In Ukraine, European countries, the United States and Israel, there are a lot of citizens of the Russian Federation, including entrepreneurs, whose property was illegally taken away either by the Russian state or its “siloviki” – employees of the Federal Security Service, judges, policemen. Migration officials and judges in Europe and the United States often genuinely fail to understand how the Russian authorities can afford politically motivated persecution and what the motives for such persecution might be. Moreover, they do not understand how a judge can convict an innocent in order not to lose his position (courts in Russia are controlled by the Federal Security Service).

The expert opinions differ from the letters of support persecuted by some Russian human rights organizations. Support letters from human rights organizations simply state that the person is being persecuted for political reasons. Nobody substantiates this opinion in the text of the letter of support. I show what these motives are in each specific case, as well as the likelihood of human rights violations in the event of his extradition to the Russian Federation.

I have developed a methodology for such an examination and I am regularly improving it. After six years of experience, I can say that I have tested this technique enough and it works. It is difficult to judge what role the expert opinions played in each case. Much depends on the country in which the asylum or extradition case is being considered, even on the European continent. More precisely, on the quality of its legal institutions. Bosnia or Cyprus are still very different from Germany… The statistics I keep show the following: in four out of five cases in which lawyers used my expertise, the case ended in the client’s favor.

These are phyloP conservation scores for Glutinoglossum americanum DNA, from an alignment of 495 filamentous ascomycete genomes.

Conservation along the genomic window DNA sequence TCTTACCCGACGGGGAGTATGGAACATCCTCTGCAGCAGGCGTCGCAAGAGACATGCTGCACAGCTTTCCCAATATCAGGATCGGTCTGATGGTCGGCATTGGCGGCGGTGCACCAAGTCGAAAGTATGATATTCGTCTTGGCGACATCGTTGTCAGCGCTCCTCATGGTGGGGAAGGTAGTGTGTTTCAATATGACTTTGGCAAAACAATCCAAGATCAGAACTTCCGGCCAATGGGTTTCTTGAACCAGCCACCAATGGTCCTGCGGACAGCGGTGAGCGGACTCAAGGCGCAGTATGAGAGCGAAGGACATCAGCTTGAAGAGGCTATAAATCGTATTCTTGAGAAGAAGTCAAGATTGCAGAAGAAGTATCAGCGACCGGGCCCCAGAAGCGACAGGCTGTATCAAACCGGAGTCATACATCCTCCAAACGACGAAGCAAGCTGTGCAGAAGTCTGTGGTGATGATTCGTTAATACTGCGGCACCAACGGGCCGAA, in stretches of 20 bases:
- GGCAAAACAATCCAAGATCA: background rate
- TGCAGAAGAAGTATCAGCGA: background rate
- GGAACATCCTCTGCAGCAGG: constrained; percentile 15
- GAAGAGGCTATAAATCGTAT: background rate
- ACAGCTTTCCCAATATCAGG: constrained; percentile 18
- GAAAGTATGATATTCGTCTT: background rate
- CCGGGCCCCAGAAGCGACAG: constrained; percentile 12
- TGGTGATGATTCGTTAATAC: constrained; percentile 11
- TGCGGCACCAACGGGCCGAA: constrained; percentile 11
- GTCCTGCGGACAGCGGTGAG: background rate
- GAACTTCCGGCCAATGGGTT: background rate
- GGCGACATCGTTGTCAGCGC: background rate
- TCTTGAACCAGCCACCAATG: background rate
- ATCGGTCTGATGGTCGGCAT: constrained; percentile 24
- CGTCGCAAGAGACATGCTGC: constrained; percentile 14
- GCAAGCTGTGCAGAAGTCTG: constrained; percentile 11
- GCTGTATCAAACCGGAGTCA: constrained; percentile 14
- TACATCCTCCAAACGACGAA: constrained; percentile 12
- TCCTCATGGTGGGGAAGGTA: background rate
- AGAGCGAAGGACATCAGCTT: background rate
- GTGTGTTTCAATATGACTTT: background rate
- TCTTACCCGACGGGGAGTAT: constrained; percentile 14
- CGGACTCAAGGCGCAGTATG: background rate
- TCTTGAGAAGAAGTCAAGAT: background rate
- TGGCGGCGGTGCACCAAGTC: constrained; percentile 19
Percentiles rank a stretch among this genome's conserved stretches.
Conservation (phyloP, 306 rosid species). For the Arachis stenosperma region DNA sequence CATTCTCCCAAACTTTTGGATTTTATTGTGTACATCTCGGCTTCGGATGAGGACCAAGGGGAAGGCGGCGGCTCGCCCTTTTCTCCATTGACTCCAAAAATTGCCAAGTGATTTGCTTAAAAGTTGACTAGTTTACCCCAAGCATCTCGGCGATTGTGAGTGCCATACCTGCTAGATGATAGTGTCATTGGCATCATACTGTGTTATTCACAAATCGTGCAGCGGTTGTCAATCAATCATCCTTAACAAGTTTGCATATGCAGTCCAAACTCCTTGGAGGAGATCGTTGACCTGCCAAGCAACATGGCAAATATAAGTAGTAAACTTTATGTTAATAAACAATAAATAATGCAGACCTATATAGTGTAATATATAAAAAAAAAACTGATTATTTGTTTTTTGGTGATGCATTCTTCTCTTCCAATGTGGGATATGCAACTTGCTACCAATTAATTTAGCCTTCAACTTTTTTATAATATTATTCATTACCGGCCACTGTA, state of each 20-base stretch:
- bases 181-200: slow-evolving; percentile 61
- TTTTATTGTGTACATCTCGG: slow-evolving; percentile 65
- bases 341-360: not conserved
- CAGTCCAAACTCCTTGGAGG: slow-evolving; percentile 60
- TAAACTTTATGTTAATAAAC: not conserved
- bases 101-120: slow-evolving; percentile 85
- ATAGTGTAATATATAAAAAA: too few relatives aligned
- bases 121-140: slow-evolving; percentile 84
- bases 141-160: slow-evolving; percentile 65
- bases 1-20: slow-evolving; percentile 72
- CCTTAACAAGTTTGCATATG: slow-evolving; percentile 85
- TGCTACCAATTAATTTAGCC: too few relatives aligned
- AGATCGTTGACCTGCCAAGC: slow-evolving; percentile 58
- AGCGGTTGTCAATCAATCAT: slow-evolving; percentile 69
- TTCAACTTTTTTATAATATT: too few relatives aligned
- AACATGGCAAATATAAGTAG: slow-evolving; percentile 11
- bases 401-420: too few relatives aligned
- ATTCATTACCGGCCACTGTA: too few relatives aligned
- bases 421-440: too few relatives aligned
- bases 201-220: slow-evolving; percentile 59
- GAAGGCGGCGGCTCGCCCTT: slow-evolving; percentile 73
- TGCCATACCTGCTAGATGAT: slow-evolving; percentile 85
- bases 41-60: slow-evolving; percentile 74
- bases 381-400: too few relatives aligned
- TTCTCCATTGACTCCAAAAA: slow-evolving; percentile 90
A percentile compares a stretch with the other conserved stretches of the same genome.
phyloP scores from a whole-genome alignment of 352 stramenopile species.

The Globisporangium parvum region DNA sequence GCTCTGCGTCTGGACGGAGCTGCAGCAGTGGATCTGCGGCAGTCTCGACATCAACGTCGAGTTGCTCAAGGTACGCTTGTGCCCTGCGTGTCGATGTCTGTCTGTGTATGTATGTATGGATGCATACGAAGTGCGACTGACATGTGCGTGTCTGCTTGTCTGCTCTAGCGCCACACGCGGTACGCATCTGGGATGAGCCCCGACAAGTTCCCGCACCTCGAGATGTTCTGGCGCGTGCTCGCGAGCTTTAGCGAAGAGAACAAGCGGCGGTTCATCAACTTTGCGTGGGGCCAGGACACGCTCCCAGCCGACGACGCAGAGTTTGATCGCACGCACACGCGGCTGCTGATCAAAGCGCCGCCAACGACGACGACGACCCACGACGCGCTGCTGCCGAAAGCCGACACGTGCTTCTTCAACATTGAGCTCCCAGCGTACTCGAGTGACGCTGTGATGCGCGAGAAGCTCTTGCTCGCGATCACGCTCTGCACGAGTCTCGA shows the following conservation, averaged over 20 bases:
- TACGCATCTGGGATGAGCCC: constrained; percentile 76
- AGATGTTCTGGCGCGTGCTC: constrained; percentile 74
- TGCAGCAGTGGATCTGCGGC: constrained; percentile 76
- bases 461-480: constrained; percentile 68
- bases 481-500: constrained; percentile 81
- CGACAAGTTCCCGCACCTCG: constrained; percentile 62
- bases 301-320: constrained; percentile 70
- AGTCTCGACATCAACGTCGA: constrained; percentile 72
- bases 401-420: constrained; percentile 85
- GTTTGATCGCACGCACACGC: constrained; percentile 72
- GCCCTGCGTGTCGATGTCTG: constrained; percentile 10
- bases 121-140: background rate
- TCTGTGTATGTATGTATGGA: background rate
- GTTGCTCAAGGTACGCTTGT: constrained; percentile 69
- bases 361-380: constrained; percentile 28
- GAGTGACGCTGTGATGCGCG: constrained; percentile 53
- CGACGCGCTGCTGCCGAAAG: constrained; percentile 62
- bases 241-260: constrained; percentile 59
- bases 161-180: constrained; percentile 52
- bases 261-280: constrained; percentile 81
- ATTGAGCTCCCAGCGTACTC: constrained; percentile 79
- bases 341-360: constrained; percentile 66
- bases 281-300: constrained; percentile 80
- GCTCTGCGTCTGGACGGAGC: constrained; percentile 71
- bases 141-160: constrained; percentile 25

More and more people are fleeing Russia. Some of them are literally fleeing from the persecution of the Russian regime. However, it’s not just the Russians. The citizens of Belarus, Azerbaijan, Kazakhstan and the dictatorships of Central Asia from the former Soviet republics have the same, but even more complex problems.

What is the procedure for preparing an expert opinion? A lawyer turns to me and formulates the questions to which I must answer. We discuss and determine the cost of my work, as well as its timing. The amount of my fee depends on the complexity and the number of questions. Then the lawyer gives me access to the materials of his client’s case, and after a few weeks I provide him with an expert opinion.

I make my expert opinion in Russian. After receiving this document, the lawyer orders the translation of the expert opinion into the state language.

Mikhail Savva, Doctor of Political Sciences, Professor, Chairman of the Board of the OWL Expert Group (Ukraine).